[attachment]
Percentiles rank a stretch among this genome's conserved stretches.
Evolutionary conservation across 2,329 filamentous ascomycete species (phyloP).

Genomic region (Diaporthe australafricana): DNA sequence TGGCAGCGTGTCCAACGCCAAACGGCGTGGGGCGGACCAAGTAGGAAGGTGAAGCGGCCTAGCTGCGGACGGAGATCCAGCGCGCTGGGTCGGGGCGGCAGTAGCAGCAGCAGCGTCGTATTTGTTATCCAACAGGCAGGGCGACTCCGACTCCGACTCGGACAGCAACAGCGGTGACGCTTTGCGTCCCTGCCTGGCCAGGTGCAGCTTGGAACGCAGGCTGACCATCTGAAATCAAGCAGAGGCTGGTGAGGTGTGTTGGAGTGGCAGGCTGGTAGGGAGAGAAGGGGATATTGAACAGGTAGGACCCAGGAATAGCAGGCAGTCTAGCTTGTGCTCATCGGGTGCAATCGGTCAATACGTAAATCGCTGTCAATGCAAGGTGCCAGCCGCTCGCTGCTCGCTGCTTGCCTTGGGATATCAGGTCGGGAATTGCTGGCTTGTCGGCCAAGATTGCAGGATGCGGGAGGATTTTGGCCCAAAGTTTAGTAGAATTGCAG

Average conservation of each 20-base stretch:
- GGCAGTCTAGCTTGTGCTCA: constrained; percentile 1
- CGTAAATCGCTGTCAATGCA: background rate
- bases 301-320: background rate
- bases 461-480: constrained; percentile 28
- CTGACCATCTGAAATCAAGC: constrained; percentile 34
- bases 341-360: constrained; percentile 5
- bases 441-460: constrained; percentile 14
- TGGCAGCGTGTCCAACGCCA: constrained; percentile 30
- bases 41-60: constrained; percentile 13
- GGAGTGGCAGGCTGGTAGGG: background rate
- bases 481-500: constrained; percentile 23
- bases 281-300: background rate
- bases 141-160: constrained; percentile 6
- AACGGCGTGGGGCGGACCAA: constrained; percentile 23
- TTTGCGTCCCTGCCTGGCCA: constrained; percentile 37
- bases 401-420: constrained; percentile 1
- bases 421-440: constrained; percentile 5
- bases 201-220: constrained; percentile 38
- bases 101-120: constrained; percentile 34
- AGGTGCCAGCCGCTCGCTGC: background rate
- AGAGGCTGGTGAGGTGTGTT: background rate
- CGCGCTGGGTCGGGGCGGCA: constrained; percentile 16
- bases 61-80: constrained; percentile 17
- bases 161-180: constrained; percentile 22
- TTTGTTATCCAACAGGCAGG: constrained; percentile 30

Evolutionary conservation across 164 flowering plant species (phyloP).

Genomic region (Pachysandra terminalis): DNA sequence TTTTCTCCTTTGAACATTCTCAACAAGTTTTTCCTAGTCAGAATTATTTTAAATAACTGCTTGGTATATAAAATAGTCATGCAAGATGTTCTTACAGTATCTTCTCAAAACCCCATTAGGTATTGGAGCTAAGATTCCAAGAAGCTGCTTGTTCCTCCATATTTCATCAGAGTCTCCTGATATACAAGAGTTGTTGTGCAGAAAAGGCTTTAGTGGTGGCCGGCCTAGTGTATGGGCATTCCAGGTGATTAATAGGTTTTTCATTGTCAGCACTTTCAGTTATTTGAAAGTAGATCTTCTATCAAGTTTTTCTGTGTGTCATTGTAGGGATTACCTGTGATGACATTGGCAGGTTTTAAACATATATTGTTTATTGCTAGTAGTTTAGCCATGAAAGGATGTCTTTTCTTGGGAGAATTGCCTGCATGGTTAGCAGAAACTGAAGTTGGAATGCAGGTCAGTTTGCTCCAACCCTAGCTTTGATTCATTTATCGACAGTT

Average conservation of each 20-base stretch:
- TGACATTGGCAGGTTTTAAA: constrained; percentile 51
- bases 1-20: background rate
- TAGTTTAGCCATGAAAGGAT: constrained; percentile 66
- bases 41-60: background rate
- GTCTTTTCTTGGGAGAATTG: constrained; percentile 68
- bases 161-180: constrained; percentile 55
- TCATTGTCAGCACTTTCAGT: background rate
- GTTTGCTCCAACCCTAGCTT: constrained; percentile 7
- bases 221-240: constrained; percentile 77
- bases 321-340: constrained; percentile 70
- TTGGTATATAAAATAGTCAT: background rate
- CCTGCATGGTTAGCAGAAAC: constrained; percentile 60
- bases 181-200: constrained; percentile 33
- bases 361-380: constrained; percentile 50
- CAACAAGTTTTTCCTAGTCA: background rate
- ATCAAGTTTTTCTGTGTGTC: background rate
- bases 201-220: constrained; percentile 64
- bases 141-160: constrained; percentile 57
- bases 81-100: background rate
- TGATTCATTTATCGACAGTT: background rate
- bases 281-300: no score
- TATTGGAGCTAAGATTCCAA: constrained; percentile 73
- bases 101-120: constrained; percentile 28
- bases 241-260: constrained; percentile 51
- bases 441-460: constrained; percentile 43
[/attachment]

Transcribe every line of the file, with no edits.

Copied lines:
Percentiles rank a stretch among this genome's conserved stretches.
Evolutionary conservation across 2,329 filamentous ascomycete species (phyloP).

Genomic region (Diaporthe australafricana): DNA sequence TGGCAGCGTGTCCAACGCCAAACGGCGTGGGGCGGACCAAGTAGGAAGGTGAAGCGGCCTAGCTGCGGACGGAGATCCAGCGCGCTGGGTCGGGGCGGCAGTAGCAGCAGCAGCGTCGTATTTGTTATCCAACAGGCAGGGCGACTCCGACTCCGACTCGGACAGCAACAGCGGTGACGCTTTGCGTCCCTGCCTGGCCAGGTGCAGCTTGGAACGCAGGCTGACCATCTGAAATCAAGCAGAGGCTGGTGAGGTGTGTTGGAGTGGCAGGCTGGTAGGGAGAGAAGGGGATATTGAACAGGTAGGACCCAGGAATAGCAGGCAGTCTAGCTTGTGCTCATCGGGTGCAATCGGTCAATACGTAAATCGCTGTCAATGCAAGGTGCCAGCCGCTCGCTGCTCGCTGCTTGCCTTGGGATATCAGGTCGGGAATTGCTGGCTTGTCGGCCAAGATTGCAGGATGCGGGAGGATTTTGGCCCAAAGTTTAGTAGAATTGCAG

Average conservation of each 20-base stretch:
- GGCAGTCTAGCTTGTGCTCA: constrained; percentile 1
- CGTAAATCGCTGTCAATGCA: background rate
- bases 301-320: background rate
- bases 461-480: constrained; percentile 28
- CTGACCATCTGAAATCAAGC: constrained; percentile 34
- bases 341-360: constrained; percentile 5
- bases 441-460: constrained; percentile 14
- TGGCAGCGTGTCCAACGCCA: constrained; percentile 30
- bases 41-60: constrained; percentile 13
- GGAGTGGCAGGCTGGTAGGG: background rate
- bases 481-500: constrained; percentile 23
- bases 281-300: background rate
- bases 141-160: constrained; percentile 6
- AACGGCGTGGGGCGGACCAA: constrained; percentile 23
- TTTGCGTCCCTGCCTGGCCA: constrained; percentile 37
- bases 401-420: constrained; percentile 1
- bases 421-440: constrained; percentile 5
- bases 201-220: constrained; percentile 38
- bases 101-120: constrained; percentile 34
- AGGTGCCAGCCGCTCGCTGC: background rate
- AGAGGCTGGTGAGGTGTGTT: background rate
- CGCGCTGGGTCGGGGCGGCA: constrained; percentile 16
- bases 61-80: constrained; percentile 17
- bases 161-180: constrained; percentile 22
- TTTGTTATCCAACAGGCAGG: constrained; percentile 30

Evolutionary conservation across 164 flowering plant species (phyloP).

Genomic region (Pachysandra terminalis): DNA sequence TTTTCTCCTTTGAACATTCTCAACAAGTTTTTCCTAGTCAGAATTATTTTAAATAACTGCTTGGTATATAAAATAGTCATGCAAGATGTTCTTACAGTATCTTCTCAAAACCCCATTAGGTATTGGAGCTAAGATTCCAAGAAGCTGCTTGTTCCTCCATATTTCATCAGAGTCTCCTGATATACAAGAGTTGTTGTGCAGAAAAGGCTTTAGTGGTGGCCGGCCTAGTGTATGGGCATTCCAGGTGATTAATAGGTTTTTCATTGTCAGCACTTTCAGTTATTTGAAAGTAGATCTTCTATCAAGTTTTTCTGTGTGTCATTGTAGGGATTACCTGTGATGACATTGGCAGGTTTTAAACATATATTGTTTATTGCTAGTAGTTTAGCCATGAAAGGATGTCTTTTCTTGGGAGAATTGCCTGCATGGTTAGCAGAAACTGAAGTTGGAATGCAGGTCAGTTTGCTCCAACCCTAGCTTTGATTCATTTATCGACAGTT

Average conservation of each 20-base stretch:
- TGACATTGGCAGGTTTTAAA: constrained; percentile 51
- bases 1-20: background rate
- TAGTTTAGCCATGAAAGGAT: constrained; percentile 66
- bases 41-60: background rate
- GTCTTTTCTTGGGAGAATTG: constrained; percentile 68
- bases 161-180: constrained; percentile 55
- TCATTGTCAGCACTTTCAGT: background rate
- GTTTGCTCCAACCCTAGCTT: constrained; percentile 7
- bases 221-240: constrained; percentile 77
- bases 321-340: constrained; percentile 70
- TTGGTATATAAAATAGTCAT: background rate
- CCTGCATGGTTAGCAGAAAC: constrained; percentile 60
- bases 181-200: constrained; percentile 33
- bases 361-380: constrained; percentile 50
- CAACAAGTTTTTCCTAGTCA: background rate
- ATCAAGTTTTTCTGTGTGTC: background rate
- bases 201-220: constrained; percentile 64
- bases 141-160: constrained; percentile 57
- bases 81-100: background rate
- TGATTCATTTATCGACAGTT: background rate
- bases 281-300: no score
- TATTGGAGCTAAGATTCCAA: constrained; percentile 73
- bases 101-120: constrained; percentile 28
- bases 241-260: constrained; percentile 51
- bases 441-460: constrained; percentile 43